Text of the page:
DALLAS -- Troy Polamalu smiled when asked about the Green Bay Packers' depth at wide receiver.
"Sometimes it's just about the guy putting the ball in their hands," Polamalu said.
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|Eye on Football|
The Steelers knew they were in for a challenge against the Packers' spread-'em-out offense Sunday. They knew because they heard about it the entire week leading up to Super Bowl XLV.
They heard it from the media.
They heard it from their coaches.
And they heard it in veiled references from the Packers, who believed they could pull Pittsburgh out of its base defense and exploit that shift with an array of receivers the likes of which the Steelers' suspect secondary had not seen all season.
"It was like a broken record," cornerback William Gay said. "We prepared for it for two weeks. We knew what was coming."
But the Steelers were mostly powerless to stop it in the Packers' 31-25 victory.
But it was the Packers' Nos. 3 and 4 wideouts who killed the Steelers repeatedly at raucous Cowboys Stadium.
Those numbers would have been much more impressive if not for a half-dozen drops by Green Bay receivers. But those drops didn't matter, because Green Bay quarterback Aaron Rodgers just kept putting throws in the right places.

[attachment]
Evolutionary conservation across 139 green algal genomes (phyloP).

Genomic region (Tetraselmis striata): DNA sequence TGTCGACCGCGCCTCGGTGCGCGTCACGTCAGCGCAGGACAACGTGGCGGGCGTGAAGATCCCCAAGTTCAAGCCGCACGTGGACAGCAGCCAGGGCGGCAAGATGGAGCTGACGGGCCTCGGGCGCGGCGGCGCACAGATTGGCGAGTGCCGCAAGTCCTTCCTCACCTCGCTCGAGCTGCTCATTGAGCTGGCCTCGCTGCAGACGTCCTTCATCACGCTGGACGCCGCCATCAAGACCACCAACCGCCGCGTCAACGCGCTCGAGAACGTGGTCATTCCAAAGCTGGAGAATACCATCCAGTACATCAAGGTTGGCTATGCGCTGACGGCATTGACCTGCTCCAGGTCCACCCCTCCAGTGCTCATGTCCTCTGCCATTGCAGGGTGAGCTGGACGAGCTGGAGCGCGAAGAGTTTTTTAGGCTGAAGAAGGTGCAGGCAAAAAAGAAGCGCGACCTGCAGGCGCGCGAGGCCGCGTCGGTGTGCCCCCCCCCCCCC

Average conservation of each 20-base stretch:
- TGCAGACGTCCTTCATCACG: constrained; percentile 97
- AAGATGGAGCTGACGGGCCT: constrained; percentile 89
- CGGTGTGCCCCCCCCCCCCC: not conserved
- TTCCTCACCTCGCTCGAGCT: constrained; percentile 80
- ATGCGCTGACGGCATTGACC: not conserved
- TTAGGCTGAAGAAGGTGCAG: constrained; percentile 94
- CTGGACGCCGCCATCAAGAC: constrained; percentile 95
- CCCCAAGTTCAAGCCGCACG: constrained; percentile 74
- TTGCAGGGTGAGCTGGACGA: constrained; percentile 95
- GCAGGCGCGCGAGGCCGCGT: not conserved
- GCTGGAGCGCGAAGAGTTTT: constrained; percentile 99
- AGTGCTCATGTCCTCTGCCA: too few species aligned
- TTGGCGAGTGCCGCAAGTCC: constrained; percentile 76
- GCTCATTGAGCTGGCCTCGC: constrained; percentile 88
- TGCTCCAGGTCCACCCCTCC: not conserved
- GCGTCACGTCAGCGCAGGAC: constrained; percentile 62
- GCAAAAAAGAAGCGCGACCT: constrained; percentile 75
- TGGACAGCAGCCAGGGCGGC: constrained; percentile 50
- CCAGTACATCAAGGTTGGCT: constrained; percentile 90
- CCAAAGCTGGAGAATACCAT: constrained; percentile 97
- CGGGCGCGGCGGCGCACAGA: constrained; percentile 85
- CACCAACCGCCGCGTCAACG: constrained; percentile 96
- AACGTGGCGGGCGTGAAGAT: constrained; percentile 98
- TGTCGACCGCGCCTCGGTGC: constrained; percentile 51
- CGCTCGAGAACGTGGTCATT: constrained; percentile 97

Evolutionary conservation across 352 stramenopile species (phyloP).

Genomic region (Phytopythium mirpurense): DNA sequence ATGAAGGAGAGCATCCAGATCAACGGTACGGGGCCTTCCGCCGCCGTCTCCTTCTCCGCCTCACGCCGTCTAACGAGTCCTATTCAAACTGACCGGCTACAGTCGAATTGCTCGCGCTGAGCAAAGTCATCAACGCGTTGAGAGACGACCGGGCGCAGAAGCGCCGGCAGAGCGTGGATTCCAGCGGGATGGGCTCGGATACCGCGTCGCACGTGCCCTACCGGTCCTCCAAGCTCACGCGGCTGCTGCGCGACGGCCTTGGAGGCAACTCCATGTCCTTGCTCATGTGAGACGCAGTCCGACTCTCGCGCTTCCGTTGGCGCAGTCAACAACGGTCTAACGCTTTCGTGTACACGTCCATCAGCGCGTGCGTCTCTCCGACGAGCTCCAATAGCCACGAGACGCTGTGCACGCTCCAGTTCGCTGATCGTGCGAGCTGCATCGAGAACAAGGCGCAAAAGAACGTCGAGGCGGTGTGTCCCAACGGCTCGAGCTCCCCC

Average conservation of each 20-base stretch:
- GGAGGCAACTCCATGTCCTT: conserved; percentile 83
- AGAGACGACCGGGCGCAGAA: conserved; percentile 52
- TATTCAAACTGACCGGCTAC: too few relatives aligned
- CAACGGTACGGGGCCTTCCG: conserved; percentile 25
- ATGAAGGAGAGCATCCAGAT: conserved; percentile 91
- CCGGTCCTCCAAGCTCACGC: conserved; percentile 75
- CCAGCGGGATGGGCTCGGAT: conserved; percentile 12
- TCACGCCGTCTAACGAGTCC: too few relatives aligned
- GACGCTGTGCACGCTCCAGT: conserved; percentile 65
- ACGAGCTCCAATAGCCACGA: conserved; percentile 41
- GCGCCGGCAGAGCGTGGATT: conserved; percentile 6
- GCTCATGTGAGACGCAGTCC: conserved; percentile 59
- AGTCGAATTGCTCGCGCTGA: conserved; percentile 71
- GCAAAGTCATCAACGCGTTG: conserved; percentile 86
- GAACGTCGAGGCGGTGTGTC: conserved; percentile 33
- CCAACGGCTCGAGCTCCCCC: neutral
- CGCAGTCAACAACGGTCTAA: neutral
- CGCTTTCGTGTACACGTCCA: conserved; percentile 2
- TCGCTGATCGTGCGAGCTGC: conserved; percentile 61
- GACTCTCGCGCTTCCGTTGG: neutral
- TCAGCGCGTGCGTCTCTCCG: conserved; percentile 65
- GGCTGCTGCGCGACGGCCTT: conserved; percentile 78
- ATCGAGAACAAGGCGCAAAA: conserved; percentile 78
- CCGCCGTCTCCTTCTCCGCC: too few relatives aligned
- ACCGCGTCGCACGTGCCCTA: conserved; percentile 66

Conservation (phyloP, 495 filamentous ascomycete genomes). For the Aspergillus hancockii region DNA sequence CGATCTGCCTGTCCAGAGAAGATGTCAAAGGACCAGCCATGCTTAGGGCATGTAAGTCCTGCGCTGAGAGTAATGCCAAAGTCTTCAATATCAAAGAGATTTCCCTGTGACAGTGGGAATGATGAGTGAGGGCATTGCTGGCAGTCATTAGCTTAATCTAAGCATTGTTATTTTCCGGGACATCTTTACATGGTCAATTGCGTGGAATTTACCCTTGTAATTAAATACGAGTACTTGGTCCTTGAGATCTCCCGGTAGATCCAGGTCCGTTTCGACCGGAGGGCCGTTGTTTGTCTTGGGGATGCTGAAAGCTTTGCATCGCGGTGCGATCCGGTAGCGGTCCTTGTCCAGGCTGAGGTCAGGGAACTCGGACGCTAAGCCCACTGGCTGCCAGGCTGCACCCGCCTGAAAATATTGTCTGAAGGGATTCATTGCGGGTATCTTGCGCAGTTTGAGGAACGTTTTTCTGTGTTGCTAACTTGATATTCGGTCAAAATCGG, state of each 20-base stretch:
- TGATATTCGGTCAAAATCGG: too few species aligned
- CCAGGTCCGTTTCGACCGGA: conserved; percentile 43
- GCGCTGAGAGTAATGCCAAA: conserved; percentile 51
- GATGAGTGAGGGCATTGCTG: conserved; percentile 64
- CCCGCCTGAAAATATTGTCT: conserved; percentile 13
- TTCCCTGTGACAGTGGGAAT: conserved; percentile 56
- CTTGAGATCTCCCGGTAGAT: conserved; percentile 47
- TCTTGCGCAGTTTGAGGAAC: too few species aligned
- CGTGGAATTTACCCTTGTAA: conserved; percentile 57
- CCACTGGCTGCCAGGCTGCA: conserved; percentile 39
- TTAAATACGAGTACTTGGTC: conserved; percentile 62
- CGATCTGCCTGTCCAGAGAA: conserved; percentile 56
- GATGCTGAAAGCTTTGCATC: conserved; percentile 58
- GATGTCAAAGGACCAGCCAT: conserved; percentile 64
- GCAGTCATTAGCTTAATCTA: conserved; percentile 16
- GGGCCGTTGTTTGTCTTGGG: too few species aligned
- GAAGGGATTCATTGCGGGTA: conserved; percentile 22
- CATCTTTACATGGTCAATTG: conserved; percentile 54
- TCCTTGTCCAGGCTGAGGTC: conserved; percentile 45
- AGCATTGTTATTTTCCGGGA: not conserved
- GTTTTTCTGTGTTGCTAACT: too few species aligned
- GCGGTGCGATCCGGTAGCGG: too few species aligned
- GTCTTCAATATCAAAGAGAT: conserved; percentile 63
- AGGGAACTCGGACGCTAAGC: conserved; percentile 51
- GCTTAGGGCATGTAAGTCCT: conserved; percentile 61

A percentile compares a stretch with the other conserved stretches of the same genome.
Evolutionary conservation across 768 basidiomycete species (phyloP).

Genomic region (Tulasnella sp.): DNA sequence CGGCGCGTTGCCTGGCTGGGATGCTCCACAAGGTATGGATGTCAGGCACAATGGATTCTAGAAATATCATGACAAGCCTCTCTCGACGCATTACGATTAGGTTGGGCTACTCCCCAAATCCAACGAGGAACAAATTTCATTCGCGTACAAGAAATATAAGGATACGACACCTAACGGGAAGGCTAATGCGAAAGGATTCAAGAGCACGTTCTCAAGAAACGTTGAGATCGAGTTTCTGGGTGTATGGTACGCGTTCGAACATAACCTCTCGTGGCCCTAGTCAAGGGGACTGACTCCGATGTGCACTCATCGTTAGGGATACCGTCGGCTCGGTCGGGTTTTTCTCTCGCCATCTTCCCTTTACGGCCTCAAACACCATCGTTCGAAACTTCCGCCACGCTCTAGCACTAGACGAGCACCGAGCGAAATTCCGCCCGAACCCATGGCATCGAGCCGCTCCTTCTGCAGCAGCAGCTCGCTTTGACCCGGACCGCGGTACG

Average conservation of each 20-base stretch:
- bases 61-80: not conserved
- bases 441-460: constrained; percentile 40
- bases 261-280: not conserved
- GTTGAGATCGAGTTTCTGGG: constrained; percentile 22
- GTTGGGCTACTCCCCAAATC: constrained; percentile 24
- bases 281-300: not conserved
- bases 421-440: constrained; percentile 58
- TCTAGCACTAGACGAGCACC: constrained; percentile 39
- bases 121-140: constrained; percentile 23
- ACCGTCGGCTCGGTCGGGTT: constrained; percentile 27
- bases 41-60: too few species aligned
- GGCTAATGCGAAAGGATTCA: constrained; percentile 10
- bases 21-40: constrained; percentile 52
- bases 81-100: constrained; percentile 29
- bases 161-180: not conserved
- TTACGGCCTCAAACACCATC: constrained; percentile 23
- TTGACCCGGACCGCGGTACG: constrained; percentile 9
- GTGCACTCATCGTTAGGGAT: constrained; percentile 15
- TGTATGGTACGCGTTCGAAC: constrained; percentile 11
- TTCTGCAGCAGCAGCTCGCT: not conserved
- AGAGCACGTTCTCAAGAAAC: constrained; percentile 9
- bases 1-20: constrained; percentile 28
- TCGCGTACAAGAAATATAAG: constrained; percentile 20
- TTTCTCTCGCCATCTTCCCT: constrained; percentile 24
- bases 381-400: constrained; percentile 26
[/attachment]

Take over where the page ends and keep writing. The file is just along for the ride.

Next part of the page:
"He didn't fold under the pressure," Pittsburgh coach Mike Tomlin said. "I thought we hit him some early and we got to him as the game went on, but he showed his mettle, continued to throw the ball and continued to throw it accurately."
The Steelers sacked Rodgers three times and either hit or harassed him many more.
"He just stood in there and made plays," cornerback Bryant McFadden said.
The Steelers responded by dropping more into coverage and creating tight passing lanes.
"He put the ball in some tight places and he made some really good throws," Polamalu added.
And when the Steelers made coverage errors, Rodgers cut to the bone.
He hit Nelson over the middle on a 38-yard crossing pattern that set up the Packers' final touchdown -- leaving safety Ryan Clark running in Nelson's fumes.
On the first touchdown pass to Jennings, both Polamalu and Clark had chances to make a play on the ball and missed by inches.
Gay was beat on several occasions.
And on the second Jennings touchdown, Polamalu, the Associated Press Defensive Player of the Year, got caught cheating.
"That was completely my fault," he said. "Earlier in the game, they ran Jennings down the middle, and I was anticipating that same pass play and I guessed wrong."
The score in the right side of the end zone was a dagger that restored Green Bay momentum after the Steelers had rallied from a 21-3 deficit to pull within 21-17.
"Big ups to them," a choked-up Gay said. "They did what they needed to do."
It would be foolish to pin the loss entirely on the secondary when Pittsburgh's offense turned the ball over three times, allowing an interception return for a touchdown while twice giving Green Bay a short field, opportunities the Packers turned into 14 more points.
"They were tough situations, but we've been in those before," McFadden said. "You have to pick each other up."
The Steelers could not, making precious few of the plays that defined their run to Dallas.
"They made plays, we didn't get any turnovers," Tomlin said. "It's that simple."